Remember When St. Louis Won the NBA Title in 1958?

“We were a mixture of the old and the new, both in experience and style of play. The long jump shot was just catching on in the league and practically none of our players used it.”

Never a Dull Moment with the St. Louis Hawks, 1958

Kerner comes to a basketball game looking, fittingly, likes the best-dressed man in the hall. He leaves looking more like Emmett Kelly, the clown.

Bill Sharman: The Shooter, 1965

What made Sharman’s shooting so remarkable was its purity. He shot with almost robot-like precision, his style so polished and precise that it seemed like an illustration for a book on how to play basketball.

Lenny Wilkens: Supersonic Miracle, 1979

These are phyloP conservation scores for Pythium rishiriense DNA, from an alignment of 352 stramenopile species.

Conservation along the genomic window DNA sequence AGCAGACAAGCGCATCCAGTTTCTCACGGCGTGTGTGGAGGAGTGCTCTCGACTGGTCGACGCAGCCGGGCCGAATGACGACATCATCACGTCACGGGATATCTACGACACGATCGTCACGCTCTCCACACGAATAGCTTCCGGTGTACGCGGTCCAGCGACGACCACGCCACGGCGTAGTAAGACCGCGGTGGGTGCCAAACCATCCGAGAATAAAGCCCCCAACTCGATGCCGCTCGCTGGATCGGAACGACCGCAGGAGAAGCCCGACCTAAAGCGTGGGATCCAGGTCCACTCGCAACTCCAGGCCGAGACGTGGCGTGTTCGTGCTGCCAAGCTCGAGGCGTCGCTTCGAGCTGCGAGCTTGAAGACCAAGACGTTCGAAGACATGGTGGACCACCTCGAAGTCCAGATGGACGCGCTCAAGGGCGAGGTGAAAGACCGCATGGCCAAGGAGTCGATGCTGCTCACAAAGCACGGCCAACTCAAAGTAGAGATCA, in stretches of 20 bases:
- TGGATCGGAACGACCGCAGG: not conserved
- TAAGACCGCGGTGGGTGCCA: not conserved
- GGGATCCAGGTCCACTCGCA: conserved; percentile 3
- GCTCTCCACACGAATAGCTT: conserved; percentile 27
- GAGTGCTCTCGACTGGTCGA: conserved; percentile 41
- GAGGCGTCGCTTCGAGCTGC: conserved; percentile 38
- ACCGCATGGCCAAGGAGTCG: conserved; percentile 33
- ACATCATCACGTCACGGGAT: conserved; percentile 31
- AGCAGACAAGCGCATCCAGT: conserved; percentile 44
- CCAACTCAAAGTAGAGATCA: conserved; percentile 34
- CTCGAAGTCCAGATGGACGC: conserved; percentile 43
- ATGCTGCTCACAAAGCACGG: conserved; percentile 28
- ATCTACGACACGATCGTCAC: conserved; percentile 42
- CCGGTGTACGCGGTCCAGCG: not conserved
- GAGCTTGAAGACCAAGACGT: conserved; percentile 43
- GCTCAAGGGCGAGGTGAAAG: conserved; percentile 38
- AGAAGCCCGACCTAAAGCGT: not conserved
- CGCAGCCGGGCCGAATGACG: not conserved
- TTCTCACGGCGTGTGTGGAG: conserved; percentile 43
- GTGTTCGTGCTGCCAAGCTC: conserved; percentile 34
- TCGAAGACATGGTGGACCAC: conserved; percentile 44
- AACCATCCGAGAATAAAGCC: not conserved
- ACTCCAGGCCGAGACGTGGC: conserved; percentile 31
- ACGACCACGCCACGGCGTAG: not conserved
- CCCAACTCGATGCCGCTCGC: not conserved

The praise Lenny received in the past and the praise he is hearing again today are not hollow. Especially now that the words are not confined to a few hundred miles of the Puget Sound, we must begin to know that Durocher was wrong: good guys can finish first. 

Jeff Mullins: The Making of a Pro, 1970

For Mullins, the biggest kick in basketball is running and moving the ball. He says, “There’s no thrill like moving well, coming down the court five or six times in a row and getting the ball to the man with the easy shot.

Paul Silas: Shrewdness in Seattle, 1980

“In order to stay in this league for any length of time, you’ve got to be excellent at something,” Silas said. “Rebounding was my specialty, and I just worked at it.”

Slater Martin: A David Cutting Down Goliaths, 1950s

Nobody was ever sure what made Martin great. He was too small to cope with the huge stars of the game, yet he often played them to a standstill.

Bob Pettit: So Steady He’s Overlooked, 1964

“Bobby has the greatest desire of any athlete who ever lived,” says Marty Blake, general manager of the Hawks. “It is remarkable St. Louis should have had two such athletic heroes as Stan Musial and Pettit cut out of the same mould.”